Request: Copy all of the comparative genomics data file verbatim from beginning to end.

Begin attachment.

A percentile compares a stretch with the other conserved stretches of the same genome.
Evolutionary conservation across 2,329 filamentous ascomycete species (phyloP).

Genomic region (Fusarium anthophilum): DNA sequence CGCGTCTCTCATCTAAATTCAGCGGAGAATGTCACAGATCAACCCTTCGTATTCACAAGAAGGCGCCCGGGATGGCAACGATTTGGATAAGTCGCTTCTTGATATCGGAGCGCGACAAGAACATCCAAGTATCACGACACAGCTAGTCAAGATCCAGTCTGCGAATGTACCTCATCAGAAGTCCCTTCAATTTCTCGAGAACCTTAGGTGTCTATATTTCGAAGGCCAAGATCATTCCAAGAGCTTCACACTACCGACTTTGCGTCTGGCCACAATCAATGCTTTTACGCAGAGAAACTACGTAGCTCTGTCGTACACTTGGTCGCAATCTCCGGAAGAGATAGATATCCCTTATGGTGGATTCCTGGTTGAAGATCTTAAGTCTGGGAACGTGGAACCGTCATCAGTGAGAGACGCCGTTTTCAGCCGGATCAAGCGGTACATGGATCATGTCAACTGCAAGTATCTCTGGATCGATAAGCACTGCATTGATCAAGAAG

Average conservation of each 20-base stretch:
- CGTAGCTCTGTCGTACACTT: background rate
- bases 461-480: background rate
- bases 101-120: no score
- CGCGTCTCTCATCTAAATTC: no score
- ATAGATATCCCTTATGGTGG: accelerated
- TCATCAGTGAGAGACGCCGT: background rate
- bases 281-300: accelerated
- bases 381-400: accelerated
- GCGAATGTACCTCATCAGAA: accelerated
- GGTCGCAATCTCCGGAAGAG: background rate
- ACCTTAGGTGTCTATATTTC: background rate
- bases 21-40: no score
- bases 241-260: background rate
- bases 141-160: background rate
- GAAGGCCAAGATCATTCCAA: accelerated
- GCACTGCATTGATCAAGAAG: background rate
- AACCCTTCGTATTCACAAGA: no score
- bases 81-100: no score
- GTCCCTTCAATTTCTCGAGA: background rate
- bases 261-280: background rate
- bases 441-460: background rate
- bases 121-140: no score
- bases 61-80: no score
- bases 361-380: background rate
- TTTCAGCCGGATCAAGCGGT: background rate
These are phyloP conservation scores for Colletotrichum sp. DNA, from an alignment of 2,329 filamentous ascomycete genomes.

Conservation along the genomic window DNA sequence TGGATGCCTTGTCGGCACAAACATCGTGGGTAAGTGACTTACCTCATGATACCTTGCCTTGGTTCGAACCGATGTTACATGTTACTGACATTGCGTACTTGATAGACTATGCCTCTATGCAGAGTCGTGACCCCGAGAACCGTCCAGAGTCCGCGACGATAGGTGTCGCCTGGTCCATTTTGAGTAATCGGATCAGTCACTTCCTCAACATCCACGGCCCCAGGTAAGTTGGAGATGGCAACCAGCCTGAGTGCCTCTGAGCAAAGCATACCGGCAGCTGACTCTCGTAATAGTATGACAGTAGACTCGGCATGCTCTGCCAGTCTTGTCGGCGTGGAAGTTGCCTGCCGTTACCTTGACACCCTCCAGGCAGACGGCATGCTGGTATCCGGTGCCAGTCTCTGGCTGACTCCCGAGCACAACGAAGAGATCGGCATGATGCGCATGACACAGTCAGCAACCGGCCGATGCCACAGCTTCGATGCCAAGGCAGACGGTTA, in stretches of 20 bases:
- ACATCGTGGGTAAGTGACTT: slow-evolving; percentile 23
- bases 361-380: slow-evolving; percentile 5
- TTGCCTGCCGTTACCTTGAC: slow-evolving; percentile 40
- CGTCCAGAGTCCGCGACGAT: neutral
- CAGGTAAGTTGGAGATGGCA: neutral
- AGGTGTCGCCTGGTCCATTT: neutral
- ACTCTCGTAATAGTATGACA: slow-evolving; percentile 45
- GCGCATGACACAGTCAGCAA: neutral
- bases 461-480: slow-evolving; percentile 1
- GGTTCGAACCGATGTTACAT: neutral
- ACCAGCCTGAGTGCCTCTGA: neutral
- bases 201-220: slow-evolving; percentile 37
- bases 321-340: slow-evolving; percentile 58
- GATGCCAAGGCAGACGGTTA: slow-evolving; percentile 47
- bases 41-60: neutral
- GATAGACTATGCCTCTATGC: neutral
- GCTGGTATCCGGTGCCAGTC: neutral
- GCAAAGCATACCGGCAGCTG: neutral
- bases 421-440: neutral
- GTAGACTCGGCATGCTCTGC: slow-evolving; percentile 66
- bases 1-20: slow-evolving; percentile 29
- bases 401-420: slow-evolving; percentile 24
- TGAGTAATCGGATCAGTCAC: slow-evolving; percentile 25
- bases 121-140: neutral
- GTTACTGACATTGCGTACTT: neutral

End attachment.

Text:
A percentile compares a stretch with the other conserved stretches of the same genome.
Evolutionary conservation across 2,329 filamentous ascomycete species (phyloP).

Genomic region (Fusarium anthophilum): DNA sequence CGCGTCTCTCATCTAAATTCAGCGGAGAATGTCACAGATCAACCCTTCGTATTCACAAGAAGGCGCCCGGGATGGCAACGATTTGGATAAGTCGCTTCTTGATATCGGAGCGCGACAAGAACATCCAAGTATCACGACACAGCTAGTCAAGATCCAGTCTGCGAATGTACCTCATCAGAAGTCCCTTCAATTTCTCGAGAACCTTAGGTGTCTATATTTCGAAGGCCAAGATCATTCCAAGAGCTTCACACTACCGACTTTGCGTCTGGCCACAATCAATGCTTTTACGCAGAGAAACTACGTAGCTCTGTCGTACACTTGGTCGCAATCTCCGGAAGAGATAGATATCCCTTATGGTGGATTCCTGGTTGAAGATCTTAAGTCTGGGAACGTGGAACCGTCATCAGTGAGAGACGCCGTTTTCAGCCGGATCAAGCGGTACATGGATCATGTCAACTGCAAGTATCTCTGGATCGATAAGCACTGCATTGATCAAGAAG

Average conservation of each 20-base stretch:
- CGTAGCTCTGTCGTACACTT: background rate
- bases 461-480: background rate
- bases 101-120: no score
- CGCGTCTCTCATCTAAATTC: no score
- ATAGATATCCCTTATGGTGG: accelerated
- TCATCAGTGAGAGACGCCGT: background rate
- bases 281-300: accelerated
- bases 381-400: accelerated
- GCGAATGTACCTCATCAGAA: accelerated
- GGTCGCAATCTCCGGAAGAG: background rate
- ACCTTAGGTGTCTATATTTC: background rate
- bases 21-40: no score
- bases 241-260: background rate
- bases 141-160: background rate
- GAAGGCCAAGATCATTCCAA: accelerated
- GCACTGCATTGATCAAGAAG: background rate
- AACCCTTCGTATTCACAAGA: no score
- bases 81-100: no score
- GTCCCTTCAATTTCTCGAGA: background rate
- bases 261-280: background rate
- bases 441-460: background rate
- bases 121-140: no score
- bases 61-80: no score
- bases 361-380: background rate
- TTTCAGCCGGATCAAGCGGT: background rate
These are phyloP conservation scores for Colletotrichum sp. DNA, from an alignment of 2,329 filamentous ascomycete genomes.

Conservation along the genomic window DNA sequence TGGATGCCTTGTCGGCACAAACATCGTGGGTAAGTGACTTACCTCATGATACCTTGCCTTGGTTCGAACCGATGTTACATGTTACTGACATTGCGTACTTGATAGACTATGCCTCTATGCAGAGTCGTGACCCCGAGAACCGTCCAGAGTCCGCGACGATAGGTGTCGCCTGGTCCATTTTGAGTAATCGGATCAGTCACTTCCTCAACATCCACGGCCCCAGGTAAGTTGGAGATGGCAACCAGCCTGAGTGCCTCTGAGCAAAGCATACCGGCAGCTGACTCTCGTAATAGTATGACAGTAGACTCGGCATGCTCTGCCAGTCTTGTCGGCGTGGAAGTTGCCTGCCGTTACCTTGACACCCTCCAGGCAGACGGCATGCTGGTATCCGGTGCCAGTCTCTGGCTGACTCCCGAGCACAACGAAGAGATCGGCATGATGCGCATGACACAGTCAGCAACCGGCCGATGCCACAGCTTCGATGCCAAGGCAGACGGTTA, in stretches of 20 bases:
- ACATCGTGGGTAAGTGACTT: slow-evolving; percentile 23
- bases 361-380: slow-evolving; percentile 5
- TTGCCTGCCGTTACCTTGAC: slow-evolving; percentile 40
- CGTCCAGAGTCCGCGACGAT: neutral
- CAGGTAAGTTGGAGATGGCA: neutral
- AGGTGTCGCCTGGTCCATTT: neutral
- ACTCTCGTAATAGTATGACA: slow-evolving; percentile 45
- GCGCATGACACAGTCAGCAA: neutral
- bases 461-480: slow-evolving; percentile 1
- GGTTCGAACCGATGTTACAT: neutral
- ACCAGCCTGAGTGCCTCTGA: neutral
- bases 201-220: slow-evolving; percentile 37
- bases 321-340: slow-evolving; percentile 58
- GATGCCAAGGCAGACGGTTA: slow-evolving; percentile 47
- bases 41-60: neutral
- GATAGACTATGCCTCTATGC: neutral
- GCTGGTATCCGGTGCCAGTC: neutral
- GCAAAGCATACCGGCAGCTG: neutral
- bases 421-440: neutral
- GTAGACTCGGCATGCTCTGC: slow-evolving; percentile 66
- bases 1-20: slow-evolving; percentile 29
- bases 401-420: slow-evolving; percentile 24
- TGAGTAATCGGATCAGTCAC: slow-evolving; percentile 25
- bases 121-140: neutral
- GTTACTGACATTGCGTACTT: neutral